The Human Rights Campaign found that 26 percent of LGBT youth (ages 13-17) say that their biggest issues are not feeling accepted by family, bullying at school and a fear of being out. It’s no wonder why some students are afraid to come out. But for those who are ready to reveal their true selves for National Coming Out Day on October 11 2015, know that you are not alone.
In fact, I was in your shoes a few years ago. Whether you are coming out to your family or friends, wait until you feel comfortable, and be careful in the process. I wouldn’t suggest coming out like I did. I rashly told my mother in the middle of an argument. She didn’t understand what being bisexual meant; she thought I was just gay. The frustration and lack of understanding from her led me to question myself and who I was as a person. I wanted her to make me feel as if I belonged and she didn’t, so I went to someone who would. I told my best friend at the time that I was bisexual and she hugged me and told me that I was born this way and to not let anyone make me feel like I wasn’t. I felt like I came out to the right person because she made me feel accepted. It’s hard to know if my mom’s confusion stemmed from the way I came out and for that I wish I could go back and change my approach. But like others, I must wear my coming out story like a proud badge.
My own story was a reflection of who I was, grasping at anything to identify myself as and rushing myself to be that. I found my sexual orientation at a young age and I have lived my life that way. I believed myself to be bisexual, but since coming out and learning from others I now identify as pansexual. Pansexuality is defined as “not limited in sexual choice with regard to biological sex, gender, or gender identity.” To me it means not having to look at someone for what they are, but for who they are. Connecting with someone on a personal level and learning about them is where I find my attraction.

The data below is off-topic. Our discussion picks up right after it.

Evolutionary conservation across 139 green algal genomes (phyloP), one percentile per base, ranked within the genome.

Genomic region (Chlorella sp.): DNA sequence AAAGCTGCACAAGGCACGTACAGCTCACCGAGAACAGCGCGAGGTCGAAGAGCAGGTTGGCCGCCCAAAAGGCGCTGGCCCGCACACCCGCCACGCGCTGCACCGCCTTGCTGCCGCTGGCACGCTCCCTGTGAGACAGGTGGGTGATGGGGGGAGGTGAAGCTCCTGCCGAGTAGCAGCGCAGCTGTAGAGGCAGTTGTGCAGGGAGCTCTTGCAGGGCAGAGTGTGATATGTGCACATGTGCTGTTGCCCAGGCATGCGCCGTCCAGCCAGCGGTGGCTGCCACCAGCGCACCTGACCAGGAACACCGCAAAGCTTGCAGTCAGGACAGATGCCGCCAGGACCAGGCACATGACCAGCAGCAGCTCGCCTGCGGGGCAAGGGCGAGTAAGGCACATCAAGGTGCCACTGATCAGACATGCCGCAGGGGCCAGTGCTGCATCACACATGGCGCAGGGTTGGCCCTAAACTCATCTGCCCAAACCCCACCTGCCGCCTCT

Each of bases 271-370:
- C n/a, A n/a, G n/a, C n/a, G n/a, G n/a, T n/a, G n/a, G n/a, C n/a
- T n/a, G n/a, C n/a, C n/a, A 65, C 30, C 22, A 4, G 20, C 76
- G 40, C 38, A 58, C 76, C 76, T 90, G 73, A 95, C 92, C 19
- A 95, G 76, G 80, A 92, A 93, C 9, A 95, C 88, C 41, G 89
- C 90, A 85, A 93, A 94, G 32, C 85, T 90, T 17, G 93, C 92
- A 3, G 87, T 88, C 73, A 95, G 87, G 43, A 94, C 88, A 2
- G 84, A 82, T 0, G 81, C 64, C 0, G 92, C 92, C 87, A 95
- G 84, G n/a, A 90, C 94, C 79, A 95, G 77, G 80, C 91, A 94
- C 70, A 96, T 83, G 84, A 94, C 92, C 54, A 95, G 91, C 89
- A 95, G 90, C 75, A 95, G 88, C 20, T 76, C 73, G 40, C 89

With so many places to fall on the spectrum, every situation is different. Every time I meet someone new I have to come out again, and it is always a changing structure. “There’s no one right way. Do it in the way that works for you. There are so many factors,” said Ray Butterfield, junior at Florida State University, “like how accepting your family would be, how hard it would be to suddenly carry the stigma and stereotypes, or conflictions of faith, even how accepting your community is as a whole. So not everyone can come out the same way, it’s circumstantial.” Butterfield said he came out slowly, but unfortunately lost a few friends along the way.
Sometimes you have to be formal about it so as to not offend someone, but then with others you can just let it roll off your tongue. “No matter how many people tell you you’re wrong or a bad person or just confused, how you feel is valid. Nothing other people say could take that away. Dress how you’d like, love who your heart tells you to love, express yourself in the most authentic way you see fit,” said Ren Kohaku, a freshman at Broward College.
As a proud member of the LGBTQ+ community, it gets better. Do things at your own pace and do not rush yourself. If you believe it is the right time for you only then come out. Just remember that you are not alone and that we love you.
For more resources on coming out.
The Trevor Project: 1-866-4-U-TREVOR (866-488-7386)
The GLBT National Help Center: 1-800-246-PRIDE (800-246-7743)
The National Suicide Prevention Lifeline: 1-800-273-TALK (8255)